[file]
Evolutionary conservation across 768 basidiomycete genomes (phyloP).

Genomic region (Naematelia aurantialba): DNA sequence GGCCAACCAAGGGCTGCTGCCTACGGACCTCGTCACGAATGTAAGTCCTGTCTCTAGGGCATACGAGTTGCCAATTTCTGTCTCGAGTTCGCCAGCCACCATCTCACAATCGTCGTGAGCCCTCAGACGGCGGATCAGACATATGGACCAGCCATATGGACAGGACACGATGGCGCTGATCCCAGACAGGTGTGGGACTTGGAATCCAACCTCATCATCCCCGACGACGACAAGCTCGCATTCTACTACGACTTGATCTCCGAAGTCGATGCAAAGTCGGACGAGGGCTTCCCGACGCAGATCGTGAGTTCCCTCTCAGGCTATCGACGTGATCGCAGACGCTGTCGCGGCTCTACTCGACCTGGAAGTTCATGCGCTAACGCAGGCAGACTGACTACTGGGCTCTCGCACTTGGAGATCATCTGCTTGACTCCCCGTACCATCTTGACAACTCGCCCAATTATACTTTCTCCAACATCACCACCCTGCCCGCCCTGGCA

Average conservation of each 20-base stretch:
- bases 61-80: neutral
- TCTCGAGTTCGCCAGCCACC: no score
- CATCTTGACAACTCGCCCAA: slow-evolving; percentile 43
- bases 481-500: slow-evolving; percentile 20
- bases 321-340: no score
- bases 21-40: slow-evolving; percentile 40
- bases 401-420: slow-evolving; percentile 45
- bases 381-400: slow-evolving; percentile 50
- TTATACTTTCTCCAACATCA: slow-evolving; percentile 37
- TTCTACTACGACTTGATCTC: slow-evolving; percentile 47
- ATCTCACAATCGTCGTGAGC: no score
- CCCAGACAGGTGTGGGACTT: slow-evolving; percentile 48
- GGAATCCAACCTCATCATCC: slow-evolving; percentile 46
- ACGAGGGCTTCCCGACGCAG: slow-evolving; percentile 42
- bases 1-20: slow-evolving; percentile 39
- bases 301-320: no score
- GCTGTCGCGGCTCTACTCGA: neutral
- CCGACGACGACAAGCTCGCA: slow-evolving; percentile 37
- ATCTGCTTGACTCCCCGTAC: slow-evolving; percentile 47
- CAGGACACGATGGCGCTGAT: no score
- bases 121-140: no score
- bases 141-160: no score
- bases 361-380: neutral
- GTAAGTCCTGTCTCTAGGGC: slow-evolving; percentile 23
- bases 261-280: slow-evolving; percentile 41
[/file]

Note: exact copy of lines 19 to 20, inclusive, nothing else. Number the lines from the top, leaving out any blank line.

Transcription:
- bases 301-320: no score
- GCTGTCGCGGCTCTACTCGA: neutral